Father Jenkins also wrote that the university is currently developing a plan to reopen research labs, studios and libraries in coming weeks.

In case of an outbreak, or if the university is unable to provide adequate testing, Notre Dame faculty have been asked to prepare both in-person and remote curricula for their classes. The remote curricula would also help any student keep up with classwork if they need to be quarantined.

The university is also developing criteria to determine whether or not to offer study abroad programs in the fall. That decision will be announced in June.

Notre Dame sent home all students in mid-March to complete their spring semesters remotely. They also canceled all summer classes, except for a small number of students who needed to complete summer work to prepare for the fall semester.

Is Brian Kelly out at Notre Dame if new QB Brandon Wimbush’s rocket arm doesn’t deliver for Irish in 2017?

Is Brian Kelly out at Notre Dame if new QB Brandon Wimbush’s rocket arm doesn’t deliver for Irish in 2017?

A 4-8 season in 2016 has put Notre Dame head coach Brian Kelly firmly on the hot seat as he heads into his eighth season with the Fighting Irish.

In response to a tumultuous season, Kelly made major changes to his staff this past offseason by hiring new coordinators on both sides of the ball.

Mike Elko, who previously led Wake Forest to an FBS Top-40 total defense ranking, was hired by Kelly to be Notre Dame's defensive coordinator, and Chip Long — former offensive coordinator at Memphis — will now be in charge of the Fighting Irish offense.

However, the biggest change and arguably the No. 1 factor in Kelly's long-term future in South Bend, will be the person under center in 2017.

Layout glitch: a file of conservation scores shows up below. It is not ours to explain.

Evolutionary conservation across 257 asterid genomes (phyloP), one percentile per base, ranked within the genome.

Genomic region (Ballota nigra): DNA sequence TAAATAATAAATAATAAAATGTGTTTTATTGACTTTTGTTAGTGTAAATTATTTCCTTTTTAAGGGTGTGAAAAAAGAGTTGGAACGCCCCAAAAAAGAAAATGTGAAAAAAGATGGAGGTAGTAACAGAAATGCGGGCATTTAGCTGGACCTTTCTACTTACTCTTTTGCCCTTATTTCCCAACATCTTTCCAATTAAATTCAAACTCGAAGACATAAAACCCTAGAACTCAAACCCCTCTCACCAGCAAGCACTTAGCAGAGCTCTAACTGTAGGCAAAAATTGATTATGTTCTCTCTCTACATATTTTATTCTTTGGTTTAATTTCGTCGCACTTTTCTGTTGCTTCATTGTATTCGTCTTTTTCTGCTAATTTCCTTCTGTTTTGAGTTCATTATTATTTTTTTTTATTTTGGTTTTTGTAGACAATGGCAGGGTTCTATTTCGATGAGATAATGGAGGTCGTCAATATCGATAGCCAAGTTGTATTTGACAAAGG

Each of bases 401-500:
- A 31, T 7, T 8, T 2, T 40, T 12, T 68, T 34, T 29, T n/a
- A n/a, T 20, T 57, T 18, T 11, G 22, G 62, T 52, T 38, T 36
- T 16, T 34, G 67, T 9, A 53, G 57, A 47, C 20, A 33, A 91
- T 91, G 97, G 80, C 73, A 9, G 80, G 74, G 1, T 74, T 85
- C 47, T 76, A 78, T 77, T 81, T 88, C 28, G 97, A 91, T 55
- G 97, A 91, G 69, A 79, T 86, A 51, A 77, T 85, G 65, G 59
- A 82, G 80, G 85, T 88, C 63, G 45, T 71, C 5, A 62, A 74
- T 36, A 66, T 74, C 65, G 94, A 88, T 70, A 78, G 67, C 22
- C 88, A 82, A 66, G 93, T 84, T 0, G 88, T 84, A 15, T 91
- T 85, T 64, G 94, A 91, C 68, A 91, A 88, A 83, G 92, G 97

Barring an unforeseen circumstance, junior quarterback Brandon Wimbush — a former Rivals four-star recruit — will lead Notre Dame out of the tunnel in Week 1 vs. Temple.

Wimbush has only thrown five passes during his time at Notre Dame, but showed what kind of talent he has with a 58-yard rushing touchdown as a freshman in 2015.

Wimbush was one of the focal points of a recent Rivals story regarding quarterbacks who will be facing pressure in 2017

Earlier this week, Rivals Recruiting Director Mike Farrell gave his scouting report on the Notre Dame quarterback.

I’m a big fan of Wimbush but that hasn’t always been the case. It’s not that I didn’t like him when I first scouted him before his high school career took off, but what I saw way back when was a kid who had a rocket arm and zero touch. But throughout his high school career he improved every time I saw him, showed much more than just a strong arm and flashed impressive poise for his age.

I’ve seen very limited action when it comes to Wimbush in college as he hasn’t played often and his spring game performance had ups and downs, but I believe in this kid’s ability. He can extend the play, has that great arm and just needs to get comfortable in the Notre Dame offense and make sure he doesn’t try to use that cannon to fit the ball into tight spots. I can see him having some growing pains this season, but as he gets more comfortable and learns to take what the defense gives him while keeping defenses off balance with his athletic ability, I think he’ll finish strong.

Will Wimbush's rocket arm be enough to save Kelly from the hot seat?

That's still to be determined.